|Scientific Name:||Etheostoma rupestre Gilbert & Swain, 1887|
|Red List Category & Criteria:||Least Concern ver 3.1|
|Reviewer(s):||Smith, K. & Darwall, W.R.T.|
|Facilitator/Compiler(s):||Hammerson, G.A. & Ormes, M.|
Listed as Least Concern in view of the fairly large extent of occurrence, large number of subpopulations and locations, and large population size, and because the species probably is not declining fast enough to qualify for any of the threatened categories.
|Range Description:||Range included the Alabama and Tombigbee river systems (Mobile Bay drainage), Alabama, Mississippi, Georgia, and extreme southeastern Tennessee (Page and Burr 2011). This darter is common, especially near the Fall Line where rapids prevail (Page and Burr 1991). It is common in the Black Warrior and Cahaba systems of Alabama, rarer and spotty elsewhere, especially in the lower parts of the Mobile Bay drainage (Lee et al. 1980).|
|Range Map:||Click here to open the map viewer and explore range.|
|Population:||This species is represented by a large number of occurrences (subpopulations).|
Total adult population size is unknown but presumably exceeds 10,000.
Trend over the past three generations is uncertain but probably relatively stable or slowly declining.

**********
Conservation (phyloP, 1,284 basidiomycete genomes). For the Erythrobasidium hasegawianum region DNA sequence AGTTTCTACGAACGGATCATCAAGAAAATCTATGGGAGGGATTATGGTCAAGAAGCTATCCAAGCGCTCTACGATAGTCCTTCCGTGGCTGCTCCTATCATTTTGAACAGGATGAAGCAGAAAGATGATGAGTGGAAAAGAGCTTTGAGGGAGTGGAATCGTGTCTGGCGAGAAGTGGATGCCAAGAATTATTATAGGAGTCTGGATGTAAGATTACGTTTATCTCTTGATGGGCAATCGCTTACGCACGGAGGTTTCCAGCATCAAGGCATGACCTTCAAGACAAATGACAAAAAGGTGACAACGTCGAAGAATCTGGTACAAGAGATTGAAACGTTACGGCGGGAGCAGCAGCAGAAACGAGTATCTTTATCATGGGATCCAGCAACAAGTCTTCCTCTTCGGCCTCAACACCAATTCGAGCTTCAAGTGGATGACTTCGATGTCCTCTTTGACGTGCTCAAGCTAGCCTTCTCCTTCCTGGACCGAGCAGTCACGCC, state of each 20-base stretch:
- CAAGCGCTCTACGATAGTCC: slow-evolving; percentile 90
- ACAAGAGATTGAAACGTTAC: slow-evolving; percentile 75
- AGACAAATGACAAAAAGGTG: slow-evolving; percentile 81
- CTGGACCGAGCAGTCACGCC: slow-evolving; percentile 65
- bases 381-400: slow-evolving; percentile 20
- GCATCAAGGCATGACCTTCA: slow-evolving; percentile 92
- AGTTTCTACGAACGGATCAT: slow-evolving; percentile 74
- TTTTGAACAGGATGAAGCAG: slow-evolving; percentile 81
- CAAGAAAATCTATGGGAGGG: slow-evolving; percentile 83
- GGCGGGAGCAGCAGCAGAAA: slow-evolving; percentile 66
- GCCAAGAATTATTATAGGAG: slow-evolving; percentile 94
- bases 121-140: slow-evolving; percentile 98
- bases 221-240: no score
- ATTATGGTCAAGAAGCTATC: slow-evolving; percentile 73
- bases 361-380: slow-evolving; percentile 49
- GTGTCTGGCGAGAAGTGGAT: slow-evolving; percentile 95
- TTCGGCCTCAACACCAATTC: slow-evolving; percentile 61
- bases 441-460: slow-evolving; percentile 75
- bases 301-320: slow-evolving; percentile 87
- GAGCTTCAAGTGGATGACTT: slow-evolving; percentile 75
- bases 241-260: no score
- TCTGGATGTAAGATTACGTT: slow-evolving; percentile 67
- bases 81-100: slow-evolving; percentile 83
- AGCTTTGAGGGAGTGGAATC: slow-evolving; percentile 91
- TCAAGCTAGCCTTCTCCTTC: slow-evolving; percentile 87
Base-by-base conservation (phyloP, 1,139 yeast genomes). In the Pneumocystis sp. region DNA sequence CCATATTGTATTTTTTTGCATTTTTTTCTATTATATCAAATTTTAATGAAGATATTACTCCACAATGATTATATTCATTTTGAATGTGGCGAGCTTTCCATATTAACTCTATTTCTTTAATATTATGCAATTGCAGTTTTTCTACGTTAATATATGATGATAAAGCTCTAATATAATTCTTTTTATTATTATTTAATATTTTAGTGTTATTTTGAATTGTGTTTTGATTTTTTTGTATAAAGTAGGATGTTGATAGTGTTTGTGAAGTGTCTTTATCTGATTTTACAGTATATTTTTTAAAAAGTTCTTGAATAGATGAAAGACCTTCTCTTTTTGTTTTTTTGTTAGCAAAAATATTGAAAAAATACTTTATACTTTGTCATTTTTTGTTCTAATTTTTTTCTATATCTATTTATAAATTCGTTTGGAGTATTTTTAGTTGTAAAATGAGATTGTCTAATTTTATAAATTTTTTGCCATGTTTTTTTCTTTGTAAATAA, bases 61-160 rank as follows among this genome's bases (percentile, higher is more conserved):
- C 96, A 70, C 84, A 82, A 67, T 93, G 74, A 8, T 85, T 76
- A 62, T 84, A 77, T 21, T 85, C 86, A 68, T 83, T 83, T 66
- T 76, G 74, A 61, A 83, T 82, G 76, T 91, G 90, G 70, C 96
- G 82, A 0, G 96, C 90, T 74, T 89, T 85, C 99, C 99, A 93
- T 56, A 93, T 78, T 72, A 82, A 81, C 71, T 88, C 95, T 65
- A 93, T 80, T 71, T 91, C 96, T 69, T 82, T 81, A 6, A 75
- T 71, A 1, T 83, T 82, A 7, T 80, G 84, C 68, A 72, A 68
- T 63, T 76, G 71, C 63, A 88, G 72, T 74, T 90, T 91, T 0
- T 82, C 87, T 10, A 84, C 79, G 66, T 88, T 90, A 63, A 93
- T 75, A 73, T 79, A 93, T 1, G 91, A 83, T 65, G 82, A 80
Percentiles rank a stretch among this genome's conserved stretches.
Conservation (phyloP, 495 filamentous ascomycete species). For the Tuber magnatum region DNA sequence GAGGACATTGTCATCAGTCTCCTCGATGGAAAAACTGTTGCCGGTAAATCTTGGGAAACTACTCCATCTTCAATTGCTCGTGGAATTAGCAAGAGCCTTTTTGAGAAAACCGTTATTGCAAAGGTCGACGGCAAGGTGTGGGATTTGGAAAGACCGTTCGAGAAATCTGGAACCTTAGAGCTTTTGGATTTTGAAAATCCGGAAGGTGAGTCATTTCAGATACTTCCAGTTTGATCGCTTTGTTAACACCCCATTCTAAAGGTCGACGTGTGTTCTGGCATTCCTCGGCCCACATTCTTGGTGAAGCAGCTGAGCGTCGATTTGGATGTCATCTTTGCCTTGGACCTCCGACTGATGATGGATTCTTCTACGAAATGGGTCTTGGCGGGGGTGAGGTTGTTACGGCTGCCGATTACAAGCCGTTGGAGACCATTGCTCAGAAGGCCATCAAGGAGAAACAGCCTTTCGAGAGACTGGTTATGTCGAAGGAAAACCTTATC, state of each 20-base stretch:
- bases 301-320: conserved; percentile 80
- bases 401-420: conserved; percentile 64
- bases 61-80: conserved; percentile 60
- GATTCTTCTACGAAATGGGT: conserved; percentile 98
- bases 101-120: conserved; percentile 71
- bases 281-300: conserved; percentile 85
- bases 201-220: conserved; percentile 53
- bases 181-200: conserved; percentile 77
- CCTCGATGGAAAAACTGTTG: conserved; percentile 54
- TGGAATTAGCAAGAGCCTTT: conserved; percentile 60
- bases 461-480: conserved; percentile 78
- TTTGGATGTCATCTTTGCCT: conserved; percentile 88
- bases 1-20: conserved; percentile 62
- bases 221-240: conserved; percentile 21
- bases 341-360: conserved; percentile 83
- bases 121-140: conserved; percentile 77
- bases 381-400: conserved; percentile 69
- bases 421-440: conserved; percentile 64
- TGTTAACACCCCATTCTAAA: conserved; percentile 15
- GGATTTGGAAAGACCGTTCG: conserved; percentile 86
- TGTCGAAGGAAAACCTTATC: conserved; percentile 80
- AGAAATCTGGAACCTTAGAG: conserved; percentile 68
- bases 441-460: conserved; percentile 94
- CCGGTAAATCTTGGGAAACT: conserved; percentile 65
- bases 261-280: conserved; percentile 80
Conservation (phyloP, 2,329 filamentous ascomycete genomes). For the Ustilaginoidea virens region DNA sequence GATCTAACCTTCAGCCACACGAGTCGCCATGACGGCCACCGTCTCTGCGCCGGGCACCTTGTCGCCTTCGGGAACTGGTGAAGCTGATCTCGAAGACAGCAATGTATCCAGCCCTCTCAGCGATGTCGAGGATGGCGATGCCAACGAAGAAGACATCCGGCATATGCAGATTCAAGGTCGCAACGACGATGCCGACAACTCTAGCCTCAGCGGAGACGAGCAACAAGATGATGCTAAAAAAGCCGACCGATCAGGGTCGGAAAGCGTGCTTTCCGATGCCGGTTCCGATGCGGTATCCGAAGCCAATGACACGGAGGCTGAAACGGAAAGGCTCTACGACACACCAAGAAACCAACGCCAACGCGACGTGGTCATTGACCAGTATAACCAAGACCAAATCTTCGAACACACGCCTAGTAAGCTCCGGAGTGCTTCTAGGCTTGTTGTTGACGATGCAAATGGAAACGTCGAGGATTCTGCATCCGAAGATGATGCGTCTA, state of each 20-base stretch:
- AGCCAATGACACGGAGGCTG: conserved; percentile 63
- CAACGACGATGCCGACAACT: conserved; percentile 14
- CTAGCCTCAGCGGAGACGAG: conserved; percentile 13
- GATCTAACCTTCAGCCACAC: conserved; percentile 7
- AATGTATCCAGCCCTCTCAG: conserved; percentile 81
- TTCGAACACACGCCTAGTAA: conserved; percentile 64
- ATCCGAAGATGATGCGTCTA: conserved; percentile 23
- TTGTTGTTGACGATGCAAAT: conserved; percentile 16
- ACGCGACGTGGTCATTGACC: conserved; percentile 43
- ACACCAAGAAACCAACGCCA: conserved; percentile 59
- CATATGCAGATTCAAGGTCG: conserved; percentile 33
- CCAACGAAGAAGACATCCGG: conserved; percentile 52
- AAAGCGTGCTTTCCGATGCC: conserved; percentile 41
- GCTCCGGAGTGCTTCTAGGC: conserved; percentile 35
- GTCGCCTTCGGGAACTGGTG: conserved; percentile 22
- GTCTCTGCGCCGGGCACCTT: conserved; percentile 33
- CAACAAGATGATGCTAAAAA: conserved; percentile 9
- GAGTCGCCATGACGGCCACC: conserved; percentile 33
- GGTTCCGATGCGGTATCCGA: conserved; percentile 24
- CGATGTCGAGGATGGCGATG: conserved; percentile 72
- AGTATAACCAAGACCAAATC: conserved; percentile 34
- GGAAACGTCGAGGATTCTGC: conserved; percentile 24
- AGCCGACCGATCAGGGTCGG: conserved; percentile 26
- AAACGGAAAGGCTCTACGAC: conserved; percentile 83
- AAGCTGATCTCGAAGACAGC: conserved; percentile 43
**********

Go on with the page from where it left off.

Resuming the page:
|Current Population Trend:||Stable|
|Habitat and Ecology:||Habitat includes swift riffles over rocky bottom or bedrock in creeks and small to medium rivers (Lee et al. 1980, Page and Burr 2011).|
|Movement patterns:||Not a Migrant|
|Major Threat(s):||Habitat in larger rivers has been much reduced by impoundments, but most habitat and populations in creeks and medium rivers are secure (Boschung and Mayden 2004).|
|Conservation Actions:||Currently, this species is of relatively low conservation concern and does not require significant additional protection or major management, monitoring, or research action.|
|Citation:||NatureServe. 2013. Etheostoma rupestre. The IUCN Red List of Threatened Species 2013: e.T202526A18236247.Downloaded on 21 June 2018.|
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